The card catalog: I was eleven years old when my mother marched me into the graduate research library of the University of Toronto, and taught me how to use their card catalog (printed on actual index cards) and the giant bound volumes that indexed each of the academic journals in the collection. I wrote high school essays on everything from Woodrow Wilson to the history of vice, each time burrowing my way through keywords and library shelves to find the answers I needed.
It has been nearly a decade since I last did research using printed books, but I use my card catalog skills on a daily basis. The ability to convert general questions into specific searchable keywords is the essential talent or any Google ninja, so my mom's insistence on developing library research skills has provided the foundation for quickly finding accurate information online.
The typewriter: Many of my women friends relate how their mothers discouraged them from learning to type, lest they be relegated to the secretarial pool. My mom took the opposite approach, first prodding and later outright bribing me into taking a touch-typing class. The electric typewriter I received as my reward was sidelined within a year by the arrival of our first home computer, and my comfort with QWERTY made me feel right at home on the new machine. Today, my wicked fast typing speed -- the product of a full thirty years of touch typing! -- means that I can blog as quickly as I can talk, or tweet as quickly as I can think. Without the barrier of hunt-and-peck, expressing myself online feels as intuitive as using that old IBM Selectric.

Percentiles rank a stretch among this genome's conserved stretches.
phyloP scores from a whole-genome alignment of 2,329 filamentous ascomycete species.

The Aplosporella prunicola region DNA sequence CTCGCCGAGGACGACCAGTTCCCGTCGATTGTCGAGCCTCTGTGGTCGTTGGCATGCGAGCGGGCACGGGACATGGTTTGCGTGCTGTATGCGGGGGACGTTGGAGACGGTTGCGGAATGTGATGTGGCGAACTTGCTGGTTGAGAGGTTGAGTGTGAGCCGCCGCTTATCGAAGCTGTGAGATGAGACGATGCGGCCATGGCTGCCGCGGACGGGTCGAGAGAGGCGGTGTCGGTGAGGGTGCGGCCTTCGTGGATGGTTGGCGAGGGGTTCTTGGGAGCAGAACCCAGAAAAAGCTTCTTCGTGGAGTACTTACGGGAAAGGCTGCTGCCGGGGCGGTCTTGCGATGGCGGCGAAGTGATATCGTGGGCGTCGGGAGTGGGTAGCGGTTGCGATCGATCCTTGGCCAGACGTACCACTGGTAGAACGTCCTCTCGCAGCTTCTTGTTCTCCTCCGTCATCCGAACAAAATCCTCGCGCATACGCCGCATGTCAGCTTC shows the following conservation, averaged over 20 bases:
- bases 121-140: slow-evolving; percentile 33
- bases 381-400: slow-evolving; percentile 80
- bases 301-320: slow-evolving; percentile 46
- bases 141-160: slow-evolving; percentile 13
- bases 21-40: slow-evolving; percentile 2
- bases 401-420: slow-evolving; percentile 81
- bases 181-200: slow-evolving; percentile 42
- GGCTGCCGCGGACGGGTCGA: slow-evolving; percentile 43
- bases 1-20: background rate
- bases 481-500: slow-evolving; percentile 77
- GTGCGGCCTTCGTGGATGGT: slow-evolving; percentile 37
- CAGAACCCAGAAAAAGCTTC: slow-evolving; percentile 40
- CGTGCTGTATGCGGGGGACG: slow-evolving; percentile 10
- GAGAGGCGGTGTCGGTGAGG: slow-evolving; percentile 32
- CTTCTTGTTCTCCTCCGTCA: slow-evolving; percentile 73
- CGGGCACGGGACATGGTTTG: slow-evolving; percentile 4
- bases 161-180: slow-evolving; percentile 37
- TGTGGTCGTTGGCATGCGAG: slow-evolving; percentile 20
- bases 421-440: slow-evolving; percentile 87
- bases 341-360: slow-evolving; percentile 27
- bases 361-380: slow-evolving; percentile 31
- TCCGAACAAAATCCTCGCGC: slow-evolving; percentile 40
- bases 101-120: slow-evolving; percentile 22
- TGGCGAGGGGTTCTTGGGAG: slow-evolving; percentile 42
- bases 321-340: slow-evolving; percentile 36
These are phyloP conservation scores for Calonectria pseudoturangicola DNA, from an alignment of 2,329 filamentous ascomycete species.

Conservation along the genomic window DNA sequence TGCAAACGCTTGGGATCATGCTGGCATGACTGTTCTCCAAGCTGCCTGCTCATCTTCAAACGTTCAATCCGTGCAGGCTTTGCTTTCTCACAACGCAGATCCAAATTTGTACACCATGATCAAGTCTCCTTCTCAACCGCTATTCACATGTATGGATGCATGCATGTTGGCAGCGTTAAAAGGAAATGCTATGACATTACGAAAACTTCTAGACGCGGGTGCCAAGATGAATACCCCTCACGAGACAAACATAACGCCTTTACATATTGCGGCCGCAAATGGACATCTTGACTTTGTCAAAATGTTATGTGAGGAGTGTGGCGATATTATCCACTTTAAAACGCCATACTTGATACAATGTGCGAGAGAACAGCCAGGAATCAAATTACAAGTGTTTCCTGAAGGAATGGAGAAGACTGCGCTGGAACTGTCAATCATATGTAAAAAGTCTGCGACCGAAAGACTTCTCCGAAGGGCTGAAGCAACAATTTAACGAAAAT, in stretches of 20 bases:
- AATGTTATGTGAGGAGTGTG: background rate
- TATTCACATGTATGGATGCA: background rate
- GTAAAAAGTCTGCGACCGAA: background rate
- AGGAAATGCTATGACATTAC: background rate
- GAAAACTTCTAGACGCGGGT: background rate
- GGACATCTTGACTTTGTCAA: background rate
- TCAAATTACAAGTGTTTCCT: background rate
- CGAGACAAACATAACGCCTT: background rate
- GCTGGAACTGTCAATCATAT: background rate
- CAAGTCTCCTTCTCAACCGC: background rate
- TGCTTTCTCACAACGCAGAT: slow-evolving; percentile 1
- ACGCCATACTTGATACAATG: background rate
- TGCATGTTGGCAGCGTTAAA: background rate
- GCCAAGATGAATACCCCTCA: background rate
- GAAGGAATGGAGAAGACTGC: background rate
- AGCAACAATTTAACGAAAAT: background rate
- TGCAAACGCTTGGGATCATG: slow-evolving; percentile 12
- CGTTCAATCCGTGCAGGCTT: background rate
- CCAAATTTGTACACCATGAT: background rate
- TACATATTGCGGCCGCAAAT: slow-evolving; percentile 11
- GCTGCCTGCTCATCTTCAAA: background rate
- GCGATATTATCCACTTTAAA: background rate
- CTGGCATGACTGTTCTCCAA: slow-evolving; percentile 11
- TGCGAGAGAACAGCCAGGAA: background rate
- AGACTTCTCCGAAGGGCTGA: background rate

Microfiche: Some family basements house rec rooms or workshops. Ours housed the microfilm and microfiche reader my mother used for her research on Ancient Egypt, peering into the screen to fill in the gaps in a photo of a decayed piece of papyrus. She taught me zip through reels of newspaper archives, skimming just enough of the text to quickly find the relevant article or date. That ability to power through screen after screen of text, zooming in on the one phrase or fragment of interest, is what keeps me afloat in an online world that hurls forth volumes of links and articles each day.
Thank-you notes: Stocking up for a birthday in our house meant buying cake, ice cream, and a box of note cards. No sooner did I finish unwrapping my presents then my mom set me to work, writing heartfelt thank-yous to each person who had given me a present. While I longed for the freedom to play with my new Barbie, I clutched at the pen until my hand cramped, and eventually made it through the pile. I can't remember when I last wrote a pen-on-paper thank-you, or even sent a personal letter via snail mail, but the habit of courtesy has translated to the online world. While my thank-yous go out via e-mail and Twitter, the discipline behind it -- to send thanks at the earliest possible moment -- has helped me develop online and collegial relationships in which appreciation is the norm and not the exception.